Wednesday, May 6, 2009


the exchange below transpired between myself and alecksander, a gentleman who expressed dissatisfaction with a recent HOLC performance in wroclaw, poland. i rarely engage with comments left on here either positive or negative, but this blog should serve as an occasional forum for open discussion about certain elements of my work and creative work in general, and i think this exchange is relevant in that regard. it reveals something about the different intentions behind ISIS and HOLC as well as the reactions that that contrast might generate from someone's encounter with both projects...

from aleksander:

"i was speaking only about my personal feelings on HOLC performance. it has nothing to do with Mamiffier, Wroclaw or the audience there in general.

i had some expectations, maybe that is the reason i found that ~30min show so bad. 2 years ago i was on Isis concert in this same venue and it is still one of the very best i've ever seen. also, the studio recordings gave me some hope for nice sounds. i know, that it is really different to perform that kind od music on stage, but still it was, in my opinion, nowhere near it. especially the one after the break. it was nothing i wanted to hear after 9 hours in a disgusting polish train coming from the opposite part of the country.

you know what was the first thought, that came to me after seeing you singing silence for 10 min and playing on an unplugged guitar (thich is cool btw, Electrical baritone ?)? that guy in so stoned or sth, that he can not hear people telling him to plug it in.. this same with putting on and off effects like 10 times. i do not know, if you were allright or not, but this is what i saw and thought. a guy treating his audience with ebow, 3 notes and max feedback on his rv-3.

the overall impression was bad, and i can not change it. i think, that this blog in a good place to express my dissatisfaction. even if i am completely wrong."

and my response:


thanks for your response. it was good to know exactly what it was that had bothered you - i was thinking that it had more to do with my personal attitude rather than the music itself.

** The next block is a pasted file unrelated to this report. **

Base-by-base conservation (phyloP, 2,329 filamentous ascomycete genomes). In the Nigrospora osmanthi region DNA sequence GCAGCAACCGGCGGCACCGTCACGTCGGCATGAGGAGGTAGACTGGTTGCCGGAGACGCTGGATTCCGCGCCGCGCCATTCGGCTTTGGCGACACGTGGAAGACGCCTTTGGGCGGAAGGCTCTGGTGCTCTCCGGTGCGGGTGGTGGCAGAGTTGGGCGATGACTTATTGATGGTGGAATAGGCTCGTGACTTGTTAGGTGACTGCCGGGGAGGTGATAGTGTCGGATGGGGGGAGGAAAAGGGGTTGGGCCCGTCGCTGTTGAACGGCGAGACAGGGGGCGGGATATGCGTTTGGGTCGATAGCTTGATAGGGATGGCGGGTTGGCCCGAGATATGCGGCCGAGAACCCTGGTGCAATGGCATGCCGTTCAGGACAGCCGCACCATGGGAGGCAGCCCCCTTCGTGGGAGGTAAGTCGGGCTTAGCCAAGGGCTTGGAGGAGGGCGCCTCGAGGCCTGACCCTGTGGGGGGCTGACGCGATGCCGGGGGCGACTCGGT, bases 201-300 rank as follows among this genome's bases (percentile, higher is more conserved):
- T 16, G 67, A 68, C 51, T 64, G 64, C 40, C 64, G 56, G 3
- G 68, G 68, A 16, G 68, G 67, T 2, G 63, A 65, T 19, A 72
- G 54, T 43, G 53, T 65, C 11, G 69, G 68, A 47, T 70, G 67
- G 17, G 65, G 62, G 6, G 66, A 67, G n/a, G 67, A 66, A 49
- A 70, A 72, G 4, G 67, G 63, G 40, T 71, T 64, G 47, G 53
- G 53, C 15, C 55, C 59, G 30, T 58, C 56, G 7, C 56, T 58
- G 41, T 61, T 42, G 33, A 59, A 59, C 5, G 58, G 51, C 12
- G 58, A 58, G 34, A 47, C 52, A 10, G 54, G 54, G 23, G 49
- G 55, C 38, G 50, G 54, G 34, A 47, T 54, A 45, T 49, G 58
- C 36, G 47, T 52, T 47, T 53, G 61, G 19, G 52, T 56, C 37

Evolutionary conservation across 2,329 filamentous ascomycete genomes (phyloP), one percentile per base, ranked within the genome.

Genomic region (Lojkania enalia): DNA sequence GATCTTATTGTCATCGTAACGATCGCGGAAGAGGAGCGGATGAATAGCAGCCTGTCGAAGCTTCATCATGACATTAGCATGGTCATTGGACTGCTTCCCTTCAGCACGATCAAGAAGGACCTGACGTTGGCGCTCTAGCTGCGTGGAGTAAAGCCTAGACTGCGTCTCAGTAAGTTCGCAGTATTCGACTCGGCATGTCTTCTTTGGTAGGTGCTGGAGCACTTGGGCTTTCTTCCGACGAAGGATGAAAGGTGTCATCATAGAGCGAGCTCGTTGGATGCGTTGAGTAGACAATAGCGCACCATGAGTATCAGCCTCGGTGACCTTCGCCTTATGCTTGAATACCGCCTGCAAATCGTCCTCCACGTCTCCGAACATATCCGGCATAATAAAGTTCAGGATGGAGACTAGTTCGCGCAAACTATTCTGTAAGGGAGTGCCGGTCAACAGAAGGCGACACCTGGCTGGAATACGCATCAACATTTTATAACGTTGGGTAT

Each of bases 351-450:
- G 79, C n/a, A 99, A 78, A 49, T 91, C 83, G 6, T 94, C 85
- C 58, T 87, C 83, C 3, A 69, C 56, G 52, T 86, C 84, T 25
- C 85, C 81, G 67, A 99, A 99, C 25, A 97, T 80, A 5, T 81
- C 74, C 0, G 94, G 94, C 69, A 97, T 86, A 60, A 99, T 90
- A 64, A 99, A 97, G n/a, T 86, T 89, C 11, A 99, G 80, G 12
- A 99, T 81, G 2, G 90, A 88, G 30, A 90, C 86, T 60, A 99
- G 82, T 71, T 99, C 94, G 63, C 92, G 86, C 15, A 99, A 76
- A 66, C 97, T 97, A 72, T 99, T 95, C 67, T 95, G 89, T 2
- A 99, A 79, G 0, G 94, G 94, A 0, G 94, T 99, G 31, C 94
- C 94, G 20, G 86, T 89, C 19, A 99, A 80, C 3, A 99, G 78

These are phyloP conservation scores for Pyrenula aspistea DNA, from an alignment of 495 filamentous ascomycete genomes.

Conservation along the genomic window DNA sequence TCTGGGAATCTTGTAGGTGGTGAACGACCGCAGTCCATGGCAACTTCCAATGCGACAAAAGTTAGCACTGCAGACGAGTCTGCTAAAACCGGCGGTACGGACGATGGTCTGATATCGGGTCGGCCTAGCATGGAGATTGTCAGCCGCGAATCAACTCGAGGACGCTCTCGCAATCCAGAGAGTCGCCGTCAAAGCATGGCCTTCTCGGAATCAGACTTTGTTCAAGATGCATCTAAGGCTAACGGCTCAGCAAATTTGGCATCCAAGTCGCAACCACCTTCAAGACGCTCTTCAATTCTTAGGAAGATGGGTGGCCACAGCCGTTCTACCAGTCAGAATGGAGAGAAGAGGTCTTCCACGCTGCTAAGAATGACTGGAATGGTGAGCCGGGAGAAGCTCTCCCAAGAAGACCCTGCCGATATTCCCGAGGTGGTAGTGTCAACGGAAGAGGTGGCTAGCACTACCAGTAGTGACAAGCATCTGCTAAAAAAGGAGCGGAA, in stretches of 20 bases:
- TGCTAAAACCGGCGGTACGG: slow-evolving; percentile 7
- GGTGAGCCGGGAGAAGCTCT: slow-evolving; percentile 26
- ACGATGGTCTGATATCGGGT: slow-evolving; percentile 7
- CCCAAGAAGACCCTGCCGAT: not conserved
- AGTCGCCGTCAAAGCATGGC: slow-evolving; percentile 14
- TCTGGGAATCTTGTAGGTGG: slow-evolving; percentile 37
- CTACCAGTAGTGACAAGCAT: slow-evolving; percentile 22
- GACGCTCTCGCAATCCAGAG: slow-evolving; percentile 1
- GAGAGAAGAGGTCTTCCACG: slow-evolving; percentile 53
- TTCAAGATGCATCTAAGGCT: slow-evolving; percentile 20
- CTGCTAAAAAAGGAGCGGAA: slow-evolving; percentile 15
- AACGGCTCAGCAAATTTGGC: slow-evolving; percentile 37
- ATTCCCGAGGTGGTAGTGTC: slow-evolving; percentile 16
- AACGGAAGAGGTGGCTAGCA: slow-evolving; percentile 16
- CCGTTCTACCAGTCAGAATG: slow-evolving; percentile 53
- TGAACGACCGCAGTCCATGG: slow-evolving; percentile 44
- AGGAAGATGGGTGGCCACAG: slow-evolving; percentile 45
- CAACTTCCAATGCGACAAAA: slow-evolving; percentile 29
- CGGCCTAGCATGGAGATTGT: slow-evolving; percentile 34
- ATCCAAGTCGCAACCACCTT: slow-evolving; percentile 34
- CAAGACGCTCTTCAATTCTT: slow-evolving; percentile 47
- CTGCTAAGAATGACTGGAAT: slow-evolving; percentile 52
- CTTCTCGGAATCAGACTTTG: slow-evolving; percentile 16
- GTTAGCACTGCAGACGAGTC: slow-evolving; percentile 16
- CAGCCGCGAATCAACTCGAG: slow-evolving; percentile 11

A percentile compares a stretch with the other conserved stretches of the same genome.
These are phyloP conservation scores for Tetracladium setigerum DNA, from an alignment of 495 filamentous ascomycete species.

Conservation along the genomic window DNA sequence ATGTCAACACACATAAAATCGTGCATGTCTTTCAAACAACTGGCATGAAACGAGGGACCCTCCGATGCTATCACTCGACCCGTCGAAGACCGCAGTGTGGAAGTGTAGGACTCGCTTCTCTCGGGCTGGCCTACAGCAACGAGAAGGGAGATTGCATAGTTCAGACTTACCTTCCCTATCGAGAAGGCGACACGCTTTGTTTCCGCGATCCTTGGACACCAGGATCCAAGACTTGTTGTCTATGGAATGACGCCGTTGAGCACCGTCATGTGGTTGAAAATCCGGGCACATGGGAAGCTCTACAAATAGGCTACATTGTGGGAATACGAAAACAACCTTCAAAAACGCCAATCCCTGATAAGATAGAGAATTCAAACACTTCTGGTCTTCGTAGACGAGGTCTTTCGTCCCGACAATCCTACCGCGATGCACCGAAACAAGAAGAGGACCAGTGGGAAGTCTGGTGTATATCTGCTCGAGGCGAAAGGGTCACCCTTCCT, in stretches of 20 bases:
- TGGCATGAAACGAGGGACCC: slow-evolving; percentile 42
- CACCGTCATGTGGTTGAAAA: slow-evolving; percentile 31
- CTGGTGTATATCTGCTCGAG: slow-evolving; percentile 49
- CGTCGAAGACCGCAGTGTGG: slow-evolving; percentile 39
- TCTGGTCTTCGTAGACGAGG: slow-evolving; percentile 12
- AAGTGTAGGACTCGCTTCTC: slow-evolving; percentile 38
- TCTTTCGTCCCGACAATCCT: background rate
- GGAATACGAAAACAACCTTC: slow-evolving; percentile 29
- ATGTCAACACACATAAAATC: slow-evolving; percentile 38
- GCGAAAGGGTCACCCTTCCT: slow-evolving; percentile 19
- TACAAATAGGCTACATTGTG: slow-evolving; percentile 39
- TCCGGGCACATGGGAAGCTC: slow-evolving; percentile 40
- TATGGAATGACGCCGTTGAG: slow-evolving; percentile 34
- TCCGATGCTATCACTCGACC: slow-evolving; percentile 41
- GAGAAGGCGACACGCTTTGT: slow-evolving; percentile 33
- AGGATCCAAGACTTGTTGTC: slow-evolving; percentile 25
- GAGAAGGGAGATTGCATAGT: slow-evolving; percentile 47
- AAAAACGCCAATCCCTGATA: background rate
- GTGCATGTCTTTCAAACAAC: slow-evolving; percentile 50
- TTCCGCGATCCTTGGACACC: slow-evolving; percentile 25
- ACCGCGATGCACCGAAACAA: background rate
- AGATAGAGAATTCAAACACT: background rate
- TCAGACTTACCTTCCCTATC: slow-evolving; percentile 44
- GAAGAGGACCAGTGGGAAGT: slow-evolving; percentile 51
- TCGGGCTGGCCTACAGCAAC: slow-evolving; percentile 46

as far as the performance goes, i was neither stoned nor did i take the performance lightly. HOLC is a very serious thing for me and each performance is a special ritual, though of course sometimes it works better than others. it is indeed a very different beast from isis, but that is the point. these days isis is about density and complexity and there is very little restraint in what we do, so i have gone the opposite direction with HOLC. what has become important in HOLC is not the technical proficiency of my playing, but the space in the music, the intervals between the notes, the construction of dynamics, and a desire to move slowly and patiently. it may seem overly simplistic to you, but it is certainly more complicated than just turning pedals off and on. it is true that the set is reliant on effects, but i use each individual pedal as an instrument in and of itself. i will agree the "encore" was questionable, but it was because i didn't have anything else prepared and the promoter told me i should play more.... so in the end i agree that that part of it was disorganized and a bit lacking, and i will also admit that trying to play an unplugged guitar for about 60 seconds was pretty ridiculous, though i found it amusing rather than upsetting.